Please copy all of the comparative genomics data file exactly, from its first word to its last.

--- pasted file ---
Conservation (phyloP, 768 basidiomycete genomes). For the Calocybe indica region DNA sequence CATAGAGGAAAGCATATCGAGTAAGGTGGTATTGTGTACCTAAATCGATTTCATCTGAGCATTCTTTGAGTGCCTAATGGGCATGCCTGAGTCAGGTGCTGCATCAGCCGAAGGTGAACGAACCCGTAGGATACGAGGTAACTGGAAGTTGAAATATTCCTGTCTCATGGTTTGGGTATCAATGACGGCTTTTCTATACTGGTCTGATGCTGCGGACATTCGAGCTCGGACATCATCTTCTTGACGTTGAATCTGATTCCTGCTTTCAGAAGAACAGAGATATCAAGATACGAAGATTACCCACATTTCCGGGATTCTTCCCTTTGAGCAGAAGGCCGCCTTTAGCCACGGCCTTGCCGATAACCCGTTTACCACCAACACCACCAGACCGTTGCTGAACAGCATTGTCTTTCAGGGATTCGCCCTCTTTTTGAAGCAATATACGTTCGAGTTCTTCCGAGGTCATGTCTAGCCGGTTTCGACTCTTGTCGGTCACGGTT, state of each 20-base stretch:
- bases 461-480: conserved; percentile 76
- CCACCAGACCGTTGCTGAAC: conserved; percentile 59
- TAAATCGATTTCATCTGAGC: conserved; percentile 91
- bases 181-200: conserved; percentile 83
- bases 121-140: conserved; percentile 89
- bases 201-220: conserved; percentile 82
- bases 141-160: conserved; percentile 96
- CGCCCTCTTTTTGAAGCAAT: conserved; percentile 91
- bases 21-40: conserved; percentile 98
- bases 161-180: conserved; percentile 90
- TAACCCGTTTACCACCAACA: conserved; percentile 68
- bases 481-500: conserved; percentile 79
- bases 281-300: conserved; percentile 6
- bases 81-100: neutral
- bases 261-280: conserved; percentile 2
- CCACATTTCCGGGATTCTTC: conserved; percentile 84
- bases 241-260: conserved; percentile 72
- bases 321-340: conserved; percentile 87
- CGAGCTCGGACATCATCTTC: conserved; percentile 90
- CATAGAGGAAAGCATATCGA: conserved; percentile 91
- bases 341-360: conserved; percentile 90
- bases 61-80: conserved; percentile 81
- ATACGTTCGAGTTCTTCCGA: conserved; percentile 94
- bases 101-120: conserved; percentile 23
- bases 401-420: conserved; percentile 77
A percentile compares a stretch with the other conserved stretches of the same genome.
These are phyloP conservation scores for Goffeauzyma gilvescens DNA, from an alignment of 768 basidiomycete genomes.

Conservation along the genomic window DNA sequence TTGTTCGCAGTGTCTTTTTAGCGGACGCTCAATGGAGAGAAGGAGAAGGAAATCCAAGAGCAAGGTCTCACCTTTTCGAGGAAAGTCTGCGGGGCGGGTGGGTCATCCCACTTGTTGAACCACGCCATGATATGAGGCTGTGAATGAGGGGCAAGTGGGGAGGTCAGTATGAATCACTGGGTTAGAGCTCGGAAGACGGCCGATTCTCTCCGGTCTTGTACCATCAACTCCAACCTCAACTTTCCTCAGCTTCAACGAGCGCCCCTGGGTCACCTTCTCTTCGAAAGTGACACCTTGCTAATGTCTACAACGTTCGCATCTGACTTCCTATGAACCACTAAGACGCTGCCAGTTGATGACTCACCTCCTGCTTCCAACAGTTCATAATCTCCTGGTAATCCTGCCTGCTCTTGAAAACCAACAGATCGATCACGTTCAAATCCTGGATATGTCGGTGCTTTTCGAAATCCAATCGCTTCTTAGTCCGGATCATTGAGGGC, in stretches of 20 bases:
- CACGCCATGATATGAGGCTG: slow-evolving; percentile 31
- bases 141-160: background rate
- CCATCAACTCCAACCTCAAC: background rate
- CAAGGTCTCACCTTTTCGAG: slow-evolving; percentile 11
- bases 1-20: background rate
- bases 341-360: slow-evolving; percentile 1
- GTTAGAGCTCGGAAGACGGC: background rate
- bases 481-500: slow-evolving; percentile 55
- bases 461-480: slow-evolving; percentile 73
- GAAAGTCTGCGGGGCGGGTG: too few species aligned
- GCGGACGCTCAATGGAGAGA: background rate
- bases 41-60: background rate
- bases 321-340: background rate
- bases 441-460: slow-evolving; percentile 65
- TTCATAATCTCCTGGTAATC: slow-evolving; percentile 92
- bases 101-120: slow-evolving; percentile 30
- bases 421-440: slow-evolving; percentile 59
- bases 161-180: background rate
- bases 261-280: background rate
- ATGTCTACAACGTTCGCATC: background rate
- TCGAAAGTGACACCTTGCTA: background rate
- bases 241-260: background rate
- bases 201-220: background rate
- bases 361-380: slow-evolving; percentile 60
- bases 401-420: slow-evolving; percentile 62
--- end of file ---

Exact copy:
Conservation (phyloP, 768 basidiomycete genomes). For the Calocybe indica region DNA sequence CATAGAGGAAAGCATATCGAGTAAGGTGGTATTGTGTACCTAAATCGATTTCATCTGAGCATTCTTTGAGTGCCTAATGGGCATGCCTGAGTCAGGTGCTGCATCAGCCGAAGGTGAACGAACCCGTAGGATACGAGGTAACTGGAAGTTGAAATATTCCTGTCTCATGGTTTGGGTATCAATGACGGCTTTTCTATACTGGTCTGATGCTGCGGACATTCGAGCTCGGACATCATCTTCTTGACGTTGAATCTGATTCCTGCTTTCAGAAGAACAGAGATATCAAGATACGAAGATTACCCACATTTCCGGGATTCTTCCCTTTGAGCAGAAGGCCGCCTTTAGCCACGGCCTTGCCGATAACCCGTTTACCACCAACACCACCAGACCGTTGCTGAACAGCATTGTCTTTCAGGGATTCGCCCTCTTTTTGAAGCAATATACGTTCGAGTTCTTCCGAGGTCATGTCTAGCCGGTTTCGACTCTTGTCGGTCACGGTT, state of each 20-base stretch:
- bases 461-480: conserved; percentile 76
- CCACCAGACCGTTGCTGAAC: conserved; percentile 59
- TAAATCGATTTCATCTGAGC: conserved; percentile 91
- bases 181-200: conserved; percentile 83
- bases 121-140: conserved; percentile 89
- bases 201-220: conserved; percentile 82
- bases 141-160: conserved; percentile 96
- CGCCCTCTTTTTGAAGCAAT: conserved; percentile 91
- bases 21-40: conserved; percentile 98
- bases 161-180: conserved; percentile 90
- TAACCCGTTTACCACCAACA: conserved; percentile 68
- bases 481-500: conserved; percentile 79
- bases 281-300: conserved; percentile 6
- bases 81-100: neutral
- bases 261-280: conserved; percentile 2
- CCACATTTCCGGGATTCTTC: conserved; percentile 84
- bases 241-260: conserved; percentile 72
- bases 321-340: conserved; percentile 87
- CGAGCTCGGACATCATCTTC: conserved; percentile 90
- CATAGAGGAAAGCATATCGA: conserved; percentile 91
- bases 341-360: conserved; percentile 90
- bases 61-80: conserved; percentile 81
- ATACGTTCGAGTTCTTCCGA: conserved; percentile 94
- bases 101-120: conserved; percentile 23
- bases 401-420: conserved; percentile 77
A percentile compares a stretch with the other conserved stretches of the same genome.
These are phyloP conservation scores for Goffeauzyma gilvescens DNA, from an alignment of 768 basidiomycete genomes.

Conservation along the genomic window DNA sequence TTGTTCGCAGTGTCTTTTTAGCGGACGCTCAATGGAGAGAAGGAGAAGGAAATCCAAGAGCAAGGTCTCACCTTTTCGAGGAAAGTCTGCGGGGCGGGTGGGTCATCCCACTTGTTGAACCACGCCATGATATGAGGCTGTGAATGAGGGGCAAGTGGGGAGGTCAGTATGAATCACTGGGTTAGAGCTCGGAAGACGGCCGATTCTCTCCGGTCTTGTACCATCAACTCCAACCTCAACTTTCCTCAGCTTCAACGAGCGCCCCTGGGTCACCTTCTCTTCGAAAGTGACACCTTGCTAATGTCTACAACGTTCGCATCTGACTTCCTATGAACCACTAAGACGCTGCCAGTTGATGACTCACCTCCTGCTTCCAACAGTTCATAATCTCCTGGTAATCCTGCCTGCTCTTGAAAACCAACAGATCGATCACGTTCAAATCCTGGATATGTCGGTGCTTTTCGAAATCCAATCGCTTCTTAGTCCGGATCATTGAGGGC, in stretches of 20 bases:
- CACGCCATGATATGAGGCTG: slow-evolving; percentile 31
- bases 141-160: background rate
- CCATCAACTCCAACCTCAAC: background rate
- CAAGGTCTCACCTTTTCGAG: slow-evolving; percentile 11
- bases 1-20: background rate
- bases 341-360: slow-evolving; percentile 1
- GTTAGAGCTCGGAAGACGGC: background rate
- bases 481-500: slow-evolving; percentile 55
- bases 461-480: slow-evolving; percentile 73
- GAAAGTCTGCGGGGCGGGTG: too few species aligned
- GCGGACGCTCAATGGAGAGA: background rate
- bases 41-60: background rate
- bases 321-340: background rate
- bases 441-460: slow-evolving; percentile 65
- TTCATAATCTCCTGGTAATC: slow-evolving; percentile 92
- bases 101-120: slow-evolving; percentile 30
- bases 421-440: slow-evolving; percentile 59
- bases 161-180: background rate
- bases 261-280: background rate
- ATGTCTACAACGTTCGCATC: background rate
- TCGAAAGTGACACCTTGCTA: background rate
- bases 241-260: background rate
- bases 201-220: background rate
- bases 361-380: slow-evolving; percentile 60
- bases 401-420: slow-evolving; percentile 62